måndag 4 april 2016

P = NP?

The IT guru Donald Knuth has spoken and said that P = NP:
  • I've come to believe that P=NP, namely that there does exist an integer M and an algorithm A will solve every n-bit problem belonging to the class NP in $n^M$ elementary steps.
  • Some of my reasoning is admittedly naïve: It's hard to believe that P≠NP and that so many brilliant people have failed to discover why.
Knuth then continues to say that the question itself, P = NP? as one of the Clay problems, is not very interesting:
  • My main point, however, is that I don't believe that the equality P=NP will turn out to be helpful even if it is proved, because such a proof will almost surely be nonconstructive. Although I think M probably exists, I also think human beings will never know such a value. I even suspect that nobody will even know an upper bound on M.
Knuth here expresses one of the main points I have been preaching to students, that quality without quantitative measure is meaningless:
  • to distinguish between exponential and polynomial growth without careful quantitative measure, may be meaningless. 
  • to define limit in terms of $\epsilon$ and $\delta$ without specifying the dependence of $\delta$ upon $\epsilon$ in quantitative form, may be meaningless. 
But Knuth's belief that anyway, whatever it means that P = NP, appears to result from a belief that the number of possible algorithms is so incredibly large that it is impossible to say that that there is no algorithm that does not solve a given problem in polynomial time, whatever that means.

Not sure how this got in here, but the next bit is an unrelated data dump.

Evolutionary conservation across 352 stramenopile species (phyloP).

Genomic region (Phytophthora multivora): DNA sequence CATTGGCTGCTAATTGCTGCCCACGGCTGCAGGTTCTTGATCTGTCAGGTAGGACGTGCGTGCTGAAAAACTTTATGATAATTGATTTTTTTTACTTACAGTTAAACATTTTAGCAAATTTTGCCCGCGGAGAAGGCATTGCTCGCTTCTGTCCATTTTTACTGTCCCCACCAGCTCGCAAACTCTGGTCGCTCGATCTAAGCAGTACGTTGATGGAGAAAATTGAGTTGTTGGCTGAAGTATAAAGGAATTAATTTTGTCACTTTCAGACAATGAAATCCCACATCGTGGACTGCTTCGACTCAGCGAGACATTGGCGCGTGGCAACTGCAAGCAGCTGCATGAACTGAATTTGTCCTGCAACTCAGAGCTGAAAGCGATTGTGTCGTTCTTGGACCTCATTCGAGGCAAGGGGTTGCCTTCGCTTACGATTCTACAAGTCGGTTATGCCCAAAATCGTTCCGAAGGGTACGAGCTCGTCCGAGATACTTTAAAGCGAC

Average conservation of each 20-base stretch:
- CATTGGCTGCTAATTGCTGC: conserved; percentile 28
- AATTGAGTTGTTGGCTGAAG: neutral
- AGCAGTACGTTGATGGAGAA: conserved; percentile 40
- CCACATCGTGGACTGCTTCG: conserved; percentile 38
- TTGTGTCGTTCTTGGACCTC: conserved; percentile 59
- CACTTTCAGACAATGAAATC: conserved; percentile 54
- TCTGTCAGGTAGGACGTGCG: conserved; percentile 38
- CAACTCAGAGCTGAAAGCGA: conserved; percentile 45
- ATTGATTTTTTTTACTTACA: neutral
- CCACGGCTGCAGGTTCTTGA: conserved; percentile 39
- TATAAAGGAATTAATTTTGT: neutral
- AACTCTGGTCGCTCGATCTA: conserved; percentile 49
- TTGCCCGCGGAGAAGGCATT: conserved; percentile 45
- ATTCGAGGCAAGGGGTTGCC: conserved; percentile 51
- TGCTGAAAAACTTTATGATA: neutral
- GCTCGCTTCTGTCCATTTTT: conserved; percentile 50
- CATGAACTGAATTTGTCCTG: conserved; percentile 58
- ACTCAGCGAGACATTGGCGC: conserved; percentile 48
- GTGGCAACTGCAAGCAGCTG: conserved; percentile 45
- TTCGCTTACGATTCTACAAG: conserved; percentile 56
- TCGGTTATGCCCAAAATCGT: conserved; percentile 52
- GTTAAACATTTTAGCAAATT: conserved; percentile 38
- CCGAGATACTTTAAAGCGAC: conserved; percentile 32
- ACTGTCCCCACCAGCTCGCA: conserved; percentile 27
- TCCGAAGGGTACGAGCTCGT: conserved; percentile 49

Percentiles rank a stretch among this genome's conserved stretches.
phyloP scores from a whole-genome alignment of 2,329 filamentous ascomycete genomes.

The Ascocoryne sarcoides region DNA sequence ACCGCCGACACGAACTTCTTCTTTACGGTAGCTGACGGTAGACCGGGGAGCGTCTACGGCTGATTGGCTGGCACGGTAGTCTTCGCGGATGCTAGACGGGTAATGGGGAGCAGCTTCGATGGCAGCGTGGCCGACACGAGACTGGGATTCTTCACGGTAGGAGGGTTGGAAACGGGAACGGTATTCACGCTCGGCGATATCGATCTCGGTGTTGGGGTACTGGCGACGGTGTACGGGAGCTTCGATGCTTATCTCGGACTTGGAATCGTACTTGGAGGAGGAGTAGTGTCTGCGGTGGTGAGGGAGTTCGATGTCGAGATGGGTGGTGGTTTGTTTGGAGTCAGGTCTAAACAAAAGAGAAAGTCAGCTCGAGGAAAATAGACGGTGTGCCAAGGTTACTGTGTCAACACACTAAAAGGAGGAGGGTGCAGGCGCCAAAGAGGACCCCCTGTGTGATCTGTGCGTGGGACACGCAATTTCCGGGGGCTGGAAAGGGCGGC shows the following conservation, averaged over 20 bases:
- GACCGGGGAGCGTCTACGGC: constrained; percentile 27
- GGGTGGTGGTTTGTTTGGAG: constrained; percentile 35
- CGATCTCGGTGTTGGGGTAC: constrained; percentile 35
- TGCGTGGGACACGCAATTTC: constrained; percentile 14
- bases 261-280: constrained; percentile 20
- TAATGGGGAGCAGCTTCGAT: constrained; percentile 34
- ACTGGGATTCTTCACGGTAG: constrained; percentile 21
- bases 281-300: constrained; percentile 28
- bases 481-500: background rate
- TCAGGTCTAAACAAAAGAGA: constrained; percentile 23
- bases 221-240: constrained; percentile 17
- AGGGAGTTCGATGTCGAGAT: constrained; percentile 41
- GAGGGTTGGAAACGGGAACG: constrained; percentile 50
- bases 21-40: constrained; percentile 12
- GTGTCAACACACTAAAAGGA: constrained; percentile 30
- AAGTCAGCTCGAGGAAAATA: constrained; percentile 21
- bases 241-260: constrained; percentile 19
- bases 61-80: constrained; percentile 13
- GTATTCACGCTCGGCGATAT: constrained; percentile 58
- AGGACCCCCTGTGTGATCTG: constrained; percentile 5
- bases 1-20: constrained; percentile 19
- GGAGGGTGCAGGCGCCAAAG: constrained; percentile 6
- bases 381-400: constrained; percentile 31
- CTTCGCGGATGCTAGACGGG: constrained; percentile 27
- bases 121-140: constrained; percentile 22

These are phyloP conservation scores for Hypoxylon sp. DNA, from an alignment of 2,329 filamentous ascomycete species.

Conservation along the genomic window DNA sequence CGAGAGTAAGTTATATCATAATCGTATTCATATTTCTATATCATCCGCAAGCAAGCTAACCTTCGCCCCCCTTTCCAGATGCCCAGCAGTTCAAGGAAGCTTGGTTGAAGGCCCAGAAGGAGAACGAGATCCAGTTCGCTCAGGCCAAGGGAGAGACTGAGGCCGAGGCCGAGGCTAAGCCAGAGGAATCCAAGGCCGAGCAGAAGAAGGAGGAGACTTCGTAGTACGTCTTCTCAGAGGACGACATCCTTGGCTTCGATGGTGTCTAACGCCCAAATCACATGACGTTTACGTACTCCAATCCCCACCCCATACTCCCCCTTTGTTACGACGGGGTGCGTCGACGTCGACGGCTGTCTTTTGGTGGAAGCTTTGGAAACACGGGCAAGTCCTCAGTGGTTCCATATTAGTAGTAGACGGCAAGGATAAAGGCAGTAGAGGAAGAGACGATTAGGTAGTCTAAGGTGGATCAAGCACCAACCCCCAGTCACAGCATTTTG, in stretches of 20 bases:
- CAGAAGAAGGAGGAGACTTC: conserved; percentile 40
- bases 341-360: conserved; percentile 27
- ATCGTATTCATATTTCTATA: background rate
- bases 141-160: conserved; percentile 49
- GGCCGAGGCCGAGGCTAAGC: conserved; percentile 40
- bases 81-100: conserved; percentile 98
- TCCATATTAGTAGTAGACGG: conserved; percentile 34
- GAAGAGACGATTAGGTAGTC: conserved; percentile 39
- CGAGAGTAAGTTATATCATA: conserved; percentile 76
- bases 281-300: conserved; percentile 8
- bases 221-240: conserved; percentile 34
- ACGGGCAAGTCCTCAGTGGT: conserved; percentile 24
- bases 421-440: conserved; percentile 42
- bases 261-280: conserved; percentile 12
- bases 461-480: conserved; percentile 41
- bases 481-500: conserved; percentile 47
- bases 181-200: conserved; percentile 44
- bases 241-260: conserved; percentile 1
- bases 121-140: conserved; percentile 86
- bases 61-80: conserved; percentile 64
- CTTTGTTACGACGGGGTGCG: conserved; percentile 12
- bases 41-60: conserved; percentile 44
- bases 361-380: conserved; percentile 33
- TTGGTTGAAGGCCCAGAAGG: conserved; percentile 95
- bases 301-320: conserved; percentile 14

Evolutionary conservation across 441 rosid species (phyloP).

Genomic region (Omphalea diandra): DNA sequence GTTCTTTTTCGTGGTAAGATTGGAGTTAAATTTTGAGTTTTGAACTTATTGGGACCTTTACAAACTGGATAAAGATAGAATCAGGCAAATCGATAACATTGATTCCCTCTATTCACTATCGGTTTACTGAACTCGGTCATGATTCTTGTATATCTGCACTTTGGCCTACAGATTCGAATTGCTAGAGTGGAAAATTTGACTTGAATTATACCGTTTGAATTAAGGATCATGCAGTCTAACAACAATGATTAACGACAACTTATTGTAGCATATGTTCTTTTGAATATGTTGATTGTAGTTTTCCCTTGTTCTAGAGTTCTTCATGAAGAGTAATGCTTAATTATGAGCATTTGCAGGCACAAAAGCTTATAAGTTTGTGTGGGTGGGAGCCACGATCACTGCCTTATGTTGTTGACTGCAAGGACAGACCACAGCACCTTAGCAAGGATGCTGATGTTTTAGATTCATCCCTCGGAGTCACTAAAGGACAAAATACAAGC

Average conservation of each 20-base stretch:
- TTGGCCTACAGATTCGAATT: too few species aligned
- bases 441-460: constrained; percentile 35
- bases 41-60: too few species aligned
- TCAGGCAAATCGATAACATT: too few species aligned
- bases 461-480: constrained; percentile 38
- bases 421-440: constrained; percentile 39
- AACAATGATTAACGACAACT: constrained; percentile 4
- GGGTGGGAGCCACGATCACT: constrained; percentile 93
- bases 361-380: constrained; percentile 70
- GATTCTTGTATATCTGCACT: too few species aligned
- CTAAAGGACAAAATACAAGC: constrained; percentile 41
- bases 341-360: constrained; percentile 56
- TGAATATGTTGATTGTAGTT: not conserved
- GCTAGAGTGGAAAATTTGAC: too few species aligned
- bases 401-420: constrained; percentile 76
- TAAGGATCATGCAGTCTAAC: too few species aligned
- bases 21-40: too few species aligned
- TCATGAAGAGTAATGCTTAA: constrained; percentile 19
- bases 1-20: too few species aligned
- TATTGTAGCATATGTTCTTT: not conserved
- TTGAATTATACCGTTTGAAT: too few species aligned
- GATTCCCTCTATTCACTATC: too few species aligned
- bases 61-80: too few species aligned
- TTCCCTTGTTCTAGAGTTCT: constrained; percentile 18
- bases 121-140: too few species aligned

Another approach is to consider a specific problem, for exemple solving the heat equation backward in time, which is believed to be exponentially difficult, compared to solving the heat equation forward in time, which  is known to be polynomial in time. 

The number of known algorithms for the backward heat equation is two: 
  1. Backward time stepping (exponential)
  2. Iterative solution based on forward time stepping (requires stabilisation). 
The instability of the backward heat equation means that 1 is exponential, and depending on how solution tolerance/stabilization is specified, also 2. may come out to be exponential, I guess. 

The question is then if there are other thinkable methods for solving the backward heat equation? 
How to prove such a thing? What is a thinkable method? What says that the number of possible algorithms is large? Isn't it the other way around? That possible algorithms are few?

The P=NP problem is similar to another Clay problem, that on Navier-Stokes equations, in the sense that the quantitative measure needed to make the problem meaningful in the sense of Knuth, is lacking. Thus, at least two of the Clay mathematical problems appear to be meaningless as formulated, and one may ask what that says about contemporary mathematics, or about Clay?  

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